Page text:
Exclusive Interview with Dave Mayo, CEO of FedFIs

I’ve had the pleasure of getting to know Dave Mayo from FedFis over the last several months and it’s been a real pleasure to talk to him and his team. Dave knows banking, data, and technology; his experience gives him a unique voice that we think is important to share. We hope you enjoy our conversation with Dave!

Patrick Rivenbark: Thanks for being with us, Dave. Give our audience a brief history lesson about you.

Dave Mayo: Way back in the ‘80s, a company named Sheshunoff, became the first to do in-depth analysis of the banking industry. You may remember the bank books that every banker had in their office, that was the beginning. Everyone knows Austin today as a tech hub, but back then the first software firm in Austin was BPI, the predecessor to what we now know as QuickBooks. Sheshunoff recruited these accounting software gurus to create the first Bank Financial Data Analysis software and an industry was born. FedFis pioneered the financial data industry and I have never done anything else. We are the financial data experts that started it, all those years ago. Many of our clients have been following us for over two decades, the really smart ones. LOL.

PR: What is FedFis? What does it do for your customers?

DM: We are not a bank, we are not a FinTech…We are the enzyme between them. We solve problems using FI financial data and the Bank Technology Platform (the digital vendors the FI uses). Our FinTechServ division even has contact emails and merger risk scores. We have all of that for every FI.

For FedFis alone, we serve 13 market segments and inside each segment there are multiple departments, all working to solve different problems. We provide a depth of information that allows them to solve their problems at a complex level. From Mergers & Acquisitions, to Credit Risk, Counterparty Risk, Investment Banking, Insurance, CPA firms, Banks, Credit Unions and Regulators, all are part of our client base. FinTech firms became such a large segment that we created a new division, with products specifically designed to help them increase their presence in FI’s. From the biggest FinTech in the world, down to incubator companies. I particularly like the little guys. They have passion. Payments is another segment that is growing rapidly and may require its own division in time.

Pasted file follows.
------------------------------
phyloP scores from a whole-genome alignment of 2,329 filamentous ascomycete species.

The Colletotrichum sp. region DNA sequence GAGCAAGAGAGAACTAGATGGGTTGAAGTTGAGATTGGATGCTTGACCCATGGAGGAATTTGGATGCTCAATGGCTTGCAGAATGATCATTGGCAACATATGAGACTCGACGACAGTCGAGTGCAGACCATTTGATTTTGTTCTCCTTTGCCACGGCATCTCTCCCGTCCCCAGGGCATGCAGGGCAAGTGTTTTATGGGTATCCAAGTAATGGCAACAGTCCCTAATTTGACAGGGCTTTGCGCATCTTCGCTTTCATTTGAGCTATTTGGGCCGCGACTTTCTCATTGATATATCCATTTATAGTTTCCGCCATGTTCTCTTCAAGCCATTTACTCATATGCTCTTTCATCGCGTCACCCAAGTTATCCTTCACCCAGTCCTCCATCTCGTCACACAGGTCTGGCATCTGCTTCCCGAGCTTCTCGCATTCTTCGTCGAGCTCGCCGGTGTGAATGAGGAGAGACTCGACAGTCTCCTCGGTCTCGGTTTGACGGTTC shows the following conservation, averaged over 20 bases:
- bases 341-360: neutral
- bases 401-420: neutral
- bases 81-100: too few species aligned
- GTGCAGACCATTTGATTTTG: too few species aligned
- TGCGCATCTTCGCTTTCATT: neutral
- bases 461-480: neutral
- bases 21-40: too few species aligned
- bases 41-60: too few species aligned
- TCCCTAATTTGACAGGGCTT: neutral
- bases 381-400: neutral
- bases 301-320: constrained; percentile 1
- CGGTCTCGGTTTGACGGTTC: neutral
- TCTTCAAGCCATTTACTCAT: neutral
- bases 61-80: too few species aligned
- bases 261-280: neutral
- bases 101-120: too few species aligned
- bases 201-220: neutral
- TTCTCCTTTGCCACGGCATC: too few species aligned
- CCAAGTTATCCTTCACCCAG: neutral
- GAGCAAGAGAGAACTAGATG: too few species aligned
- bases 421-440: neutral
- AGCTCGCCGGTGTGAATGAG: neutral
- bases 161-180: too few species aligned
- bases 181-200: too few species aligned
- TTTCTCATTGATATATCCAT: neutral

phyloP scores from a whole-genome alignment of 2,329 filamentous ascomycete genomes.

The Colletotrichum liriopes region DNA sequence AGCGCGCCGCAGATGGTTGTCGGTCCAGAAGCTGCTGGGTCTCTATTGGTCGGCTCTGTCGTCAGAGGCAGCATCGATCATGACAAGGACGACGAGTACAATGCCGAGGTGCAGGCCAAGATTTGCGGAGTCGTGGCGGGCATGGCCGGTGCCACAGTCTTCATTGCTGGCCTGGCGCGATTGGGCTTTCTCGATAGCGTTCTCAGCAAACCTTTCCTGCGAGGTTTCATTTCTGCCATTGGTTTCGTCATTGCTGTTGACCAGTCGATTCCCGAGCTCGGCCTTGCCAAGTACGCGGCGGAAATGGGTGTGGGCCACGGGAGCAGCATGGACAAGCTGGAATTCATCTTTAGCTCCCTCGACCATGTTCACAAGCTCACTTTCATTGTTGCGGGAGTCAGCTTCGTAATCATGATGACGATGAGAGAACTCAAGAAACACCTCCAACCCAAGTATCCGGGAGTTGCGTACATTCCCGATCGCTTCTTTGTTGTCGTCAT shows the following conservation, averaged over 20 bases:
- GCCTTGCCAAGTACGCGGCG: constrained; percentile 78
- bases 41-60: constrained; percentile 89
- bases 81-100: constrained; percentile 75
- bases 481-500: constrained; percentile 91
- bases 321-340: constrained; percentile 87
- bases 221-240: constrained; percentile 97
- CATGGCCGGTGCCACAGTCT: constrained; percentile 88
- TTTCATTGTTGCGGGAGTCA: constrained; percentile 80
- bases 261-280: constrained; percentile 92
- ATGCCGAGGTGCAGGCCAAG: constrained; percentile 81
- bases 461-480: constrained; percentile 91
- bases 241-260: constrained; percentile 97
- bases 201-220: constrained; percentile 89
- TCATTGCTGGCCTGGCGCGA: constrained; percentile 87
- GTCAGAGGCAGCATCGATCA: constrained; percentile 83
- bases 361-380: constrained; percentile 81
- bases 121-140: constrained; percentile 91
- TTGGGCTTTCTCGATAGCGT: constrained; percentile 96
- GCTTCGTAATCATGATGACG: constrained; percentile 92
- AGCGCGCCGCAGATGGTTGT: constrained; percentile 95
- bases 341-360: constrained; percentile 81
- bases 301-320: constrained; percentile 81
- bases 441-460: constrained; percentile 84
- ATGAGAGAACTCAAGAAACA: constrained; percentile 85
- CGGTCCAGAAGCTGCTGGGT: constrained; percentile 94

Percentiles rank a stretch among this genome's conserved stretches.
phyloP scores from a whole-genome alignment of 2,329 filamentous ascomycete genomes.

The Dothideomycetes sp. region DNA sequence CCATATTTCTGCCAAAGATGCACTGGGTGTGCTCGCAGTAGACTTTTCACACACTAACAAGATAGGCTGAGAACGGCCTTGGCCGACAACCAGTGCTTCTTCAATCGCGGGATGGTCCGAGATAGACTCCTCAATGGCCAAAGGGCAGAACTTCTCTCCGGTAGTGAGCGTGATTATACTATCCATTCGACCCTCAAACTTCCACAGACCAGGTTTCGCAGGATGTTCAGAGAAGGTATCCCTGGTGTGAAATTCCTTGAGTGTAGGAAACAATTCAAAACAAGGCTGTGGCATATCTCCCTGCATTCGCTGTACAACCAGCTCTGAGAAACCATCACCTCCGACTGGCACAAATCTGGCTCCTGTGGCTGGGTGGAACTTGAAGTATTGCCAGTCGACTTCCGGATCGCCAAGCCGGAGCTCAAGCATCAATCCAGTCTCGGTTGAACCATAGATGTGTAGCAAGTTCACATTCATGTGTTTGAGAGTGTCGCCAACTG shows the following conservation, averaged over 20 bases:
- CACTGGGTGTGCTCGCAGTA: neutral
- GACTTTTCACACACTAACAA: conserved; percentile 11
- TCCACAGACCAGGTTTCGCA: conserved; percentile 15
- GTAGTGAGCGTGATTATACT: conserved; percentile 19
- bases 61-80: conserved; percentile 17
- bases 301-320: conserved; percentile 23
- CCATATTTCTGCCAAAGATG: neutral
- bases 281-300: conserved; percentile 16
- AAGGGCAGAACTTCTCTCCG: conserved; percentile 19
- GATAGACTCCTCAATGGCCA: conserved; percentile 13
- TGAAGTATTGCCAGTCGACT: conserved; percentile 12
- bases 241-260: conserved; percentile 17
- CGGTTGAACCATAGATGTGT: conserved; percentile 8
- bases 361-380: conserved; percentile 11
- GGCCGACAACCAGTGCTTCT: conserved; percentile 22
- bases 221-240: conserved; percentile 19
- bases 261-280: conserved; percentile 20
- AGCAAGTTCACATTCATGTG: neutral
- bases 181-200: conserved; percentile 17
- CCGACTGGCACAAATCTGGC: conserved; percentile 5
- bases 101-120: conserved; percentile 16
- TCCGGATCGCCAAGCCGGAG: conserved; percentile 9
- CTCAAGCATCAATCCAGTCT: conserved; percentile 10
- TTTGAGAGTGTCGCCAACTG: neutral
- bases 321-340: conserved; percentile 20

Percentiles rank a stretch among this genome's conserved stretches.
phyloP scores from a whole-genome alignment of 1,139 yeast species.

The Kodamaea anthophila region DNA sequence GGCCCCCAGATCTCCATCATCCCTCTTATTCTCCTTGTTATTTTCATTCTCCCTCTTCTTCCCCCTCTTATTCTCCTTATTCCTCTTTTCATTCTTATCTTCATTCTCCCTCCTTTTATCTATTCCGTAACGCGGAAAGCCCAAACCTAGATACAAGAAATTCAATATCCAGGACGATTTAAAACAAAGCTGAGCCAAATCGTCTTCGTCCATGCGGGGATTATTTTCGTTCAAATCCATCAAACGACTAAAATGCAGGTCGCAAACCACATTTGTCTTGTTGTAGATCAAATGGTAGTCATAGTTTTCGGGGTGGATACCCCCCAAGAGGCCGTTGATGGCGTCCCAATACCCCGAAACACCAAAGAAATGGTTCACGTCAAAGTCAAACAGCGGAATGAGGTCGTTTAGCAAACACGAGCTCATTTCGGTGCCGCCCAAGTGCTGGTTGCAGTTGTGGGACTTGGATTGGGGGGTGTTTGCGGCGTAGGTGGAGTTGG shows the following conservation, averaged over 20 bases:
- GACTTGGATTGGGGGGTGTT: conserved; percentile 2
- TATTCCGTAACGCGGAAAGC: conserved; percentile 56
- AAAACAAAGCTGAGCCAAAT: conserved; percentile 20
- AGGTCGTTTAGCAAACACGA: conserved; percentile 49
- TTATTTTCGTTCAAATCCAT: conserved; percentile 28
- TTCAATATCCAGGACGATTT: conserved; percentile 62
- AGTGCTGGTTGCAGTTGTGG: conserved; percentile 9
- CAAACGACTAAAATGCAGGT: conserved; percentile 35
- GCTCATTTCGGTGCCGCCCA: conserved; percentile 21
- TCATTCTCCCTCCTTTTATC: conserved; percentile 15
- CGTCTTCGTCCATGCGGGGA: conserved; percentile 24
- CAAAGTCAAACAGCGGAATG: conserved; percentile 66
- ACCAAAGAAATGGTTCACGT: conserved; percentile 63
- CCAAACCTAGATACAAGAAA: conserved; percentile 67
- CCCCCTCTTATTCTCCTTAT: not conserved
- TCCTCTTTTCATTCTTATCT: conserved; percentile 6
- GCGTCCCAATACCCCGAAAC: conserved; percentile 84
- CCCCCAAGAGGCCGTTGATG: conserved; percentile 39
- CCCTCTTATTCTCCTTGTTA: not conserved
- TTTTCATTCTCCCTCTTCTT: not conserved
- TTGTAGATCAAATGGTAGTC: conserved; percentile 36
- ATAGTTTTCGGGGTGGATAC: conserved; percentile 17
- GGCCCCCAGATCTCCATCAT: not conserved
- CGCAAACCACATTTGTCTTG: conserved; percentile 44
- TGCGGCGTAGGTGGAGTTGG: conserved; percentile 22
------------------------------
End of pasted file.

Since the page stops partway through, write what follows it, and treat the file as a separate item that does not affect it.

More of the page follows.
PR: You’ve been in the data business a long time. What are your thoughts on the hype around data in Financial Services?

DM: So many people misunderstand the word Data. There is a big difference between decision driven data and big data or raw data. To reverse engineer the data, to resolve the desired problem you are trying to solve, you better have an expert or your decisions will be driven by poor analytics. Example: If you want to know who is the top mobile vendor, you do not look at who has the most, OR even who is taking the most business, trajectory will be influenced by partnerships or loss of partnerships. Sounds strange, but that is why you need an expert. In the old days, they used the term garbage in/garbage out. When it comes to the data business, I wish more people understood that at a granular level.

PR: Follow up: Are you seeing any mistakes repeating themselves?

DM: Everyday! Yes, the rush to predict how this or that will change the future and how we had better get on board. The message still sells well, because all it has to do, is sound good. Grandma warned us about that and we are still acting on it. Stop listening to the sales person tell you about the future and instead turn that problem over to a real data expert. Quality data predicts the future for you. Want to know if mobile will take over online banking, it is in the data. Here’s the deal…You don’t predict the next crash, you read it in the data.